Streaming Azure AD risk events to Azure Sentinel

Microsoft recently added the ability to stream risk events from Azure AD Identity Protection into Azure Sentinel, check out the guidance here. You can add the data in the Azure AD -> Diagnostic Settings page, and once enabled you will see data stream into two new tables

  • AADUserRiskEvents – this is the data that you would see in Azure AD Identity Protection if you went and viewed the risk detections, or risky sign-in reports
  • AADRiskyUsers – this is the data from the Risky Users blade in Azure AD Identity Protection but streamed as log data, so will include when users are remediated.

This is a really welcome addition because there has always been an overlap with where detections are found, Azure AD Identity Protection will find some stuff, Microsoft Cloud App Security will find its own things, there is some crossover, and you may not be licensed for everything. Also having the data in Sentinel means you can query it against other log sources more unique to your environment. If you want to visualize the type of risk events in your environment you can do so. Keep in mind this data will only start populating once you enable it, any risk events prior to that won’t be resent to Azure Sentinel.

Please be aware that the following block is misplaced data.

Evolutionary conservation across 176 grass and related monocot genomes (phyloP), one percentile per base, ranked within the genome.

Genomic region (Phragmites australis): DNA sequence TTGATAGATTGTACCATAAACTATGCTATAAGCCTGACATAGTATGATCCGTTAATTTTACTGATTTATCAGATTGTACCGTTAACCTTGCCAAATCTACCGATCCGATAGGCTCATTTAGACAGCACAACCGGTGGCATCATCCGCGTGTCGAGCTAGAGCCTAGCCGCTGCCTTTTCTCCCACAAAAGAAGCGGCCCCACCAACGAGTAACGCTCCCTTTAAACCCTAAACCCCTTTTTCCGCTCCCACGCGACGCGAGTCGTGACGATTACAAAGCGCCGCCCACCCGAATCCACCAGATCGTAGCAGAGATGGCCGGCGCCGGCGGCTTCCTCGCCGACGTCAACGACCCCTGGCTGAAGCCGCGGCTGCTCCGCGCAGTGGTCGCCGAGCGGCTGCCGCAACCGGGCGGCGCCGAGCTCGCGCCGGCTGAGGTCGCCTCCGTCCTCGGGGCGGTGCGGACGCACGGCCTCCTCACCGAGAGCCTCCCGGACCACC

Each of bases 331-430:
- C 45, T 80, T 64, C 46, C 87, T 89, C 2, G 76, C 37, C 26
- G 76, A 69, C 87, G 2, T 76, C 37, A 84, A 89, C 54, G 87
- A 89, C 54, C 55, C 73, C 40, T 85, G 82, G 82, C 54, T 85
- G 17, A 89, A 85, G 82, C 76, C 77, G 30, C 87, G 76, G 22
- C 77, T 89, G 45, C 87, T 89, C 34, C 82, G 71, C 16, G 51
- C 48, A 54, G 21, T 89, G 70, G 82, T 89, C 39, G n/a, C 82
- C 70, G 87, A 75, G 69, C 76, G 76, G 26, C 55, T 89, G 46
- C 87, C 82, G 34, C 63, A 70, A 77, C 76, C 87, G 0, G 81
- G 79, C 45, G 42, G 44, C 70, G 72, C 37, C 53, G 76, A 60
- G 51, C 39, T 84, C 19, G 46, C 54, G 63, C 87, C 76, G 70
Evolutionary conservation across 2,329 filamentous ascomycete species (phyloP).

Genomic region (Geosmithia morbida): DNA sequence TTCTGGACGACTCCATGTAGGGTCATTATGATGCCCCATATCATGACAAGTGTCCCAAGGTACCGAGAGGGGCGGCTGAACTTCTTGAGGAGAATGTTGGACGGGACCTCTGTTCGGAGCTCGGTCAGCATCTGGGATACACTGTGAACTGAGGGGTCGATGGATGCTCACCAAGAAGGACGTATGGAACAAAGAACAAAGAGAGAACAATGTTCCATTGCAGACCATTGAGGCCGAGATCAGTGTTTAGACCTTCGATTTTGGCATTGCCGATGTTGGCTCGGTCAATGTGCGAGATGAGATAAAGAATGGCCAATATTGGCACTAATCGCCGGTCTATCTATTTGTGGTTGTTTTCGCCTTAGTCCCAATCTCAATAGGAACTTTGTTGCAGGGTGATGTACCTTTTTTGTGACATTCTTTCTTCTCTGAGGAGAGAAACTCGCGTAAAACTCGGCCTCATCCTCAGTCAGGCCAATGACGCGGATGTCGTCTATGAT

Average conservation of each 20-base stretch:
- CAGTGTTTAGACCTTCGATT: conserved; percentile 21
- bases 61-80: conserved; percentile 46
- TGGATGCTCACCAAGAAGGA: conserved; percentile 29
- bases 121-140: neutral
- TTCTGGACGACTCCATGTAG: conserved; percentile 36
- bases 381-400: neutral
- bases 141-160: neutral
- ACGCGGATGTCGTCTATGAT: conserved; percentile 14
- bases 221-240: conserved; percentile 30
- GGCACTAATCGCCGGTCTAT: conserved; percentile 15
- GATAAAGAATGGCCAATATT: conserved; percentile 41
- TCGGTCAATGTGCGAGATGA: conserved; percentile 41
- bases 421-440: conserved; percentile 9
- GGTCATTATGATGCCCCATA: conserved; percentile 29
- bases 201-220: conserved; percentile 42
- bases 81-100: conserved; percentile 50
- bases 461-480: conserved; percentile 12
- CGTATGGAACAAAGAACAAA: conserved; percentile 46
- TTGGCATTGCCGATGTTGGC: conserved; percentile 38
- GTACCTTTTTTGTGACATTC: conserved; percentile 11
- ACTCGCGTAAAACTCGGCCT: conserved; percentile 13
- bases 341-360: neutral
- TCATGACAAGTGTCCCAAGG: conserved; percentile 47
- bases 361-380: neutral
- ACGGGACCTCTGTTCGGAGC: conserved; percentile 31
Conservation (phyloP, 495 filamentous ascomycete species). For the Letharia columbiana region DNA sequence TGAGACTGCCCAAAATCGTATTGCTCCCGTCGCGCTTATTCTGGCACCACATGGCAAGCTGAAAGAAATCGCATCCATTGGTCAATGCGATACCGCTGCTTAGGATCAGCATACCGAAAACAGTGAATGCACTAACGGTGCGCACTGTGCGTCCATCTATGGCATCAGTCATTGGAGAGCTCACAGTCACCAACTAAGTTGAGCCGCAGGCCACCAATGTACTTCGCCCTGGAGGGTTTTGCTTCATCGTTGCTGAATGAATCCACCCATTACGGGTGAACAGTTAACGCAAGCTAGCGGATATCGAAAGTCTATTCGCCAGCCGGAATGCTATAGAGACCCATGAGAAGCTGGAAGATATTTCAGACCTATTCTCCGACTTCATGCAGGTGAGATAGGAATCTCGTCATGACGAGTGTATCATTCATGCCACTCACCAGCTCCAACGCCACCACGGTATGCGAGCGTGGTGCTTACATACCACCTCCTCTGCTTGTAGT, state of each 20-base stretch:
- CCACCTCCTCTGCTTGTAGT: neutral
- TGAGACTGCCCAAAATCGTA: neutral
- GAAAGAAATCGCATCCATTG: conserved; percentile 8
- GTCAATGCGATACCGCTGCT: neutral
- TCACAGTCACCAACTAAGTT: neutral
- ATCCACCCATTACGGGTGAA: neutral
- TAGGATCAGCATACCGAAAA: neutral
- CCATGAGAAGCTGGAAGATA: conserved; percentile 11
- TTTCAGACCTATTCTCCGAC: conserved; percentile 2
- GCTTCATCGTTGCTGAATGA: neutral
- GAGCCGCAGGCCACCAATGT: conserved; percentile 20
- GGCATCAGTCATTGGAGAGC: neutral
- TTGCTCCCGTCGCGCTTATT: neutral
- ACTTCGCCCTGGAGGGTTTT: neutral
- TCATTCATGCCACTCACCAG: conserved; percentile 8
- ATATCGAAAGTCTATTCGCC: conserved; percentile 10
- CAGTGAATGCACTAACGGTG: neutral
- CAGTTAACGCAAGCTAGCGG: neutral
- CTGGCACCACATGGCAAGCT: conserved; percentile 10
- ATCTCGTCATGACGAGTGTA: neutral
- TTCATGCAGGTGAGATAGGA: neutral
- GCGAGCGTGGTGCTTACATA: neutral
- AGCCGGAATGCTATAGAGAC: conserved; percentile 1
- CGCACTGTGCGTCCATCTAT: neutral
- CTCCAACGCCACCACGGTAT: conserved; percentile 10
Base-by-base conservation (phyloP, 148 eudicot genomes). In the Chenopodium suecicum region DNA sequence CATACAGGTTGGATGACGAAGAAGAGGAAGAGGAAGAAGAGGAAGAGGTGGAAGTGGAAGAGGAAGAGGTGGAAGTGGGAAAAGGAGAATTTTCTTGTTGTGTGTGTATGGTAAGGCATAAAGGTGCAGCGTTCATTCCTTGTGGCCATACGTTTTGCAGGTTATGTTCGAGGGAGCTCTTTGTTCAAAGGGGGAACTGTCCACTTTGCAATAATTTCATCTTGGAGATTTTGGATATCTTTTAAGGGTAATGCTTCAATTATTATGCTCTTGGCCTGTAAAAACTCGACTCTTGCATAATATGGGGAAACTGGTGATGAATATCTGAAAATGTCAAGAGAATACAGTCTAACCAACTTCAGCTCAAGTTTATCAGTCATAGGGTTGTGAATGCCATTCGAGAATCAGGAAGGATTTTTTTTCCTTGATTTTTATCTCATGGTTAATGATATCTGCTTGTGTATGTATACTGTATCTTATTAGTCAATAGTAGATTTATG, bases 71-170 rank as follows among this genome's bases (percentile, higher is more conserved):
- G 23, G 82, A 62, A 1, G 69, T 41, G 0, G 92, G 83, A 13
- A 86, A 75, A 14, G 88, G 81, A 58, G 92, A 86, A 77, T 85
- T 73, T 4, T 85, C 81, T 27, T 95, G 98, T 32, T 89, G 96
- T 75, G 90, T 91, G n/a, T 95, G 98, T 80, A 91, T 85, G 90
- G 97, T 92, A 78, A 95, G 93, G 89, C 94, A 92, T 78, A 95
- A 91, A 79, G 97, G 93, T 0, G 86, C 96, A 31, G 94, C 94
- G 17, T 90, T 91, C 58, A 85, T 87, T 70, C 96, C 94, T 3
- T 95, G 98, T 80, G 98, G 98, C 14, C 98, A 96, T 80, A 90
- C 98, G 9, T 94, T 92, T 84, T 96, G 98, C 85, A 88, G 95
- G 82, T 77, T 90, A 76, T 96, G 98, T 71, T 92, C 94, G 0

AADUserRiskEvents
| where isnotempty( RiskEventType)
| summarize count()by RiskEventType
| render piechart 

You can see here some of the overlap, you get unlikelyTravel and mcasImpossibleTravel, you can also have a look at where the data is coming from.

AADUserRiskEvents
| where isnotempty( RiskEventType)
| summarize count()by RiskEventType, Source

If you look at an AADUserRiskEvents event in detail, you see a column for DetectionTimingType – which tells us whether the detection is realtime (on sign in) or offline.

AADUserRiskEvents
| where isnotempty( DetectionTimingType) 
| summarize count()by DetectionTimingType, RiskEventType, Source